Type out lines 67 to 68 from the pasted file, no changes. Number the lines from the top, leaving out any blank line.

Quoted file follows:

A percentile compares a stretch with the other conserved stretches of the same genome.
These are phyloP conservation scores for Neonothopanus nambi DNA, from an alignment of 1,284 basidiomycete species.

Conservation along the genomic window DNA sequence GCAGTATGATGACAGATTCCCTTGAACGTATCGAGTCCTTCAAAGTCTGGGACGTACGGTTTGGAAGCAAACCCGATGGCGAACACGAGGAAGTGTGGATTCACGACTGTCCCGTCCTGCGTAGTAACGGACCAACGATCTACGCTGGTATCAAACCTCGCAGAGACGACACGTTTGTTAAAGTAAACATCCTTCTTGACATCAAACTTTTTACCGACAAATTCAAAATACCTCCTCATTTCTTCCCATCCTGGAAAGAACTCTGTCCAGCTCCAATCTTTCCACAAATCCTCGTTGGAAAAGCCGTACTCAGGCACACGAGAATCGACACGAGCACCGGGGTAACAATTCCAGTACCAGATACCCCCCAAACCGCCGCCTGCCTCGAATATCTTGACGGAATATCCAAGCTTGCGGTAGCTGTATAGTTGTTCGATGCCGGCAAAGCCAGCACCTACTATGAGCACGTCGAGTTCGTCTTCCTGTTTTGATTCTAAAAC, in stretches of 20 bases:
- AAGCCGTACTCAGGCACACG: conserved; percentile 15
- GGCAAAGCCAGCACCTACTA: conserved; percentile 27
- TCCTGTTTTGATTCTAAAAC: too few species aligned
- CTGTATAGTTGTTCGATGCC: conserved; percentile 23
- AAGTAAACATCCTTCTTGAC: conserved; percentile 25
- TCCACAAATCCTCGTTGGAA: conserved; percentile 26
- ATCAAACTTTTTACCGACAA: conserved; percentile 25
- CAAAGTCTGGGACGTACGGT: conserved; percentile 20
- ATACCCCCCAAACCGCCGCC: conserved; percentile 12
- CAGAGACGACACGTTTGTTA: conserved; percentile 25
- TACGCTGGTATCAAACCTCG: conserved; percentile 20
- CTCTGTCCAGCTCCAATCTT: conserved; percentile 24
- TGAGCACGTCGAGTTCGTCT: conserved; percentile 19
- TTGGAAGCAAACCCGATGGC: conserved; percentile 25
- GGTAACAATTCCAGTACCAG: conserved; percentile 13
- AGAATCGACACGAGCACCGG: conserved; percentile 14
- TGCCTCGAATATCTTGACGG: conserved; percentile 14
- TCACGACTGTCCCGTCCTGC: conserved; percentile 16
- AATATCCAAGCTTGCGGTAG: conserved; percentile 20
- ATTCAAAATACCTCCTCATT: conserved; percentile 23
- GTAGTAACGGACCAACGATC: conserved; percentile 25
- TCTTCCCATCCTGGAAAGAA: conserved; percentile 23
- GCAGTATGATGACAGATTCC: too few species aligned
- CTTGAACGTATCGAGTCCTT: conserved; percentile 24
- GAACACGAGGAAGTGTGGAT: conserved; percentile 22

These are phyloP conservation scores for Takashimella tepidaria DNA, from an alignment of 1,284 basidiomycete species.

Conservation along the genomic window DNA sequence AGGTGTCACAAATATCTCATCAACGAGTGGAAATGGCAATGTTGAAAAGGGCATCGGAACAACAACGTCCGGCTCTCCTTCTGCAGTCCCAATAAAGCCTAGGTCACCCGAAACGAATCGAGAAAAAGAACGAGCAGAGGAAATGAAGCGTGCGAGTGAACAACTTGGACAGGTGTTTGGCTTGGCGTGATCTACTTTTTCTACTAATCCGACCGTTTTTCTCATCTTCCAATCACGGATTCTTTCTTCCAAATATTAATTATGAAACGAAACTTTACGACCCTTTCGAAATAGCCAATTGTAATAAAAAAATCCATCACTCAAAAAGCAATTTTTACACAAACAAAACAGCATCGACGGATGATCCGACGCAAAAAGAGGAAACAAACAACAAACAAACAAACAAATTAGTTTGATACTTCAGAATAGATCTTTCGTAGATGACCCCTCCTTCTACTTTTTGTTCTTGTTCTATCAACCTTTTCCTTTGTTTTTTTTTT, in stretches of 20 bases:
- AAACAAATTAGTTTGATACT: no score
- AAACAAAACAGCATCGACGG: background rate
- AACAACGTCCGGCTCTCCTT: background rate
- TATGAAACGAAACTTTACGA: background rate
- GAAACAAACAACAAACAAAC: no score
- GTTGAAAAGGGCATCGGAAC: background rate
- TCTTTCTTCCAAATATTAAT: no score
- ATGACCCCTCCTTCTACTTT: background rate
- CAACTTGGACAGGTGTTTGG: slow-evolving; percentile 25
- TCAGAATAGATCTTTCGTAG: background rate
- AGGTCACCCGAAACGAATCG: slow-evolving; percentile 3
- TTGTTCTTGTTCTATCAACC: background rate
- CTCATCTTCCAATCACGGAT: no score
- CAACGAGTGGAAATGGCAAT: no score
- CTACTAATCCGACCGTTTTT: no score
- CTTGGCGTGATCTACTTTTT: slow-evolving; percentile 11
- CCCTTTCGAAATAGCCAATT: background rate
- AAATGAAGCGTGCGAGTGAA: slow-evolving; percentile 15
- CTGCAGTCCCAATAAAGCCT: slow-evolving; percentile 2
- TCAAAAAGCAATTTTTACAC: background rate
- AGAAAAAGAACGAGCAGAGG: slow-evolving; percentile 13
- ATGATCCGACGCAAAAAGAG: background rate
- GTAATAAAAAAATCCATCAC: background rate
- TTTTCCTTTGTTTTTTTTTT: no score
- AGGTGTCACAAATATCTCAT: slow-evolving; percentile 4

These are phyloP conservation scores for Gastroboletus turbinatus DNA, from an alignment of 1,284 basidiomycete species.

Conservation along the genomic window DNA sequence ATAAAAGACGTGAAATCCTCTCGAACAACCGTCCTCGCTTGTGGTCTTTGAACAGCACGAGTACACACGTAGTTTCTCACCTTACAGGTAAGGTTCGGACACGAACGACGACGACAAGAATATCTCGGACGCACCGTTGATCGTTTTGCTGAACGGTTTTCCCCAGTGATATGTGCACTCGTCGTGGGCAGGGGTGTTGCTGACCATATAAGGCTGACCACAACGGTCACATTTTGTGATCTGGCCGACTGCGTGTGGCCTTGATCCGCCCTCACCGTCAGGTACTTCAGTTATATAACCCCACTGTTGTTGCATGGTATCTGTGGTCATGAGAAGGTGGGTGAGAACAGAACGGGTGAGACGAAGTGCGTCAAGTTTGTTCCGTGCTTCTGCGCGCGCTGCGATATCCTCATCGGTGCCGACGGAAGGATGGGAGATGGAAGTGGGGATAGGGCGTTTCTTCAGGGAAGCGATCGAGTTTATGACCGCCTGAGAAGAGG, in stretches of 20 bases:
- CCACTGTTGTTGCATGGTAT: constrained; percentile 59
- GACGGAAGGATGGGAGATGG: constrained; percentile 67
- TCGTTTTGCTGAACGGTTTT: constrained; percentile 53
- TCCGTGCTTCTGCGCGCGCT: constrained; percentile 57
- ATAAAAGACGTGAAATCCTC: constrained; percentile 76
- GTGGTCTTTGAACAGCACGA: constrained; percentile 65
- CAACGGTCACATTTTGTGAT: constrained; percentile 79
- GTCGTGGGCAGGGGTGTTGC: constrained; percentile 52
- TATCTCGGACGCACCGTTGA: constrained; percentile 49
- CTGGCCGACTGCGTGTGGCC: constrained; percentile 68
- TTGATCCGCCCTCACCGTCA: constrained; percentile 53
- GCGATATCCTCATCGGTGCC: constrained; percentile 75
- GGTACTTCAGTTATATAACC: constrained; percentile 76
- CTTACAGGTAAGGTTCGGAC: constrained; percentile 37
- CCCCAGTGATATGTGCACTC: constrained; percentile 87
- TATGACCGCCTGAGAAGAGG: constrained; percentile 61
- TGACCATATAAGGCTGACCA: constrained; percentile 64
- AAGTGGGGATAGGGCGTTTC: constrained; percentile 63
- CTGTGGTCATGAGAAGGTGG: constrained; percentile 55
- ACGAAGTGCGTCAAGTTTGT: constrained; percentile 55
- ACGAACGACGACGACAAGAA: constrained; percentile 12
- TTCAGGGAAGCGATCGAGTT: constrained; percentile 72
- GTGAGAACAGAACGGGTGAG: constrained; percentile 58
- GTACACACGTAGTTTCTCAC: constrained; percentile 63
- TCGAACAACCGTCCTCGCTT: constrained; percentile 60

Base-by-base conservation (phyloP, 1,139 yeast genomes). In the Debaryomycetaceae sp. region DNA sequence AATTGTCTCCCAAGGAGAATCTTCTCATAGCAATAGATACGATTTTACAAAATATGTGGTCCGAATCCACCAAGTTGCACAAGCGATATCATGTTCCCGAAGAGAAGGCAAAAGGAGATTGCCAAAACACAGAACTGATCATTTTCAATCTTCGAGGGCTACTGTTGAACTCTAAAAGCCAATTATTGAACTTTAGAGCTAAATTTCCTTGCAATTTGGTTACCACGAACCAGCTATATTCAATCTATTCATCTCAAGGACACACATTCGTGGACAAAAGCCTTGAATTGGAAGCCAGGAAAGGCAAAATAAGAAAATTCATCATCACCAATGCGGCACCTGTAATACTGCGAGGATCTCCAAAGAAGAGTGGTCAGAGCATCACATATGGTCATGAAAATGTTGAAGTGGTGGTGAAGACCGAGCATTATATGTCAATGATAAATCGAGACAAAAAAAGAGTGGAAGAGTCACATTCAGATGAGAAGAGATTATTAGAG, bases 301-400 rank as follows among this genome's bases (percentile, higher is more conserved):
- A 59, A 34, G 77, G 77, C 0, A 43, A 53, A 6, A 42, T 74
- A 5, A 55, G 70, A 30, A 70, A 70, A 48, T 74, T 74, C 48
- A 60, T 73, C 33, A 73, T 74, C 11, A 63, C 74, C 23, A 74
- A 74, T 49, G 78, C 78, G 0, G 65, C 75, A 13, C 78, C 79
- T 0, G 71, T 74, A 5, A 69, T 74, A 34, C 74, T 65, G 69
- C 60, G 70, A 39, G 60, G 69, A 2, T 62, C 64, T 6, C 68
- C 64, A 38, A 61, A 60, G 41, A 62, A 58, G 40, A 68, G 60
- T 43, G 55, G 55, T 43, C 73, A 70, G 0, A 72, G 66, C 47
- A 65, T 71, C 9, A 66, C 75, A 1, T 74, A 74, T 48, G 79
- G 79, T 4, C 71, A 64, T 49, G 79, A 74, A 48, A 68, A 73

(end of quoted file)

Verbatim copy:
- CTGGCCGACTGCGTGTGGCC: constrained; percentile 68
- TTGATCCGCCCTCACCGTCA: constrained; percentile 53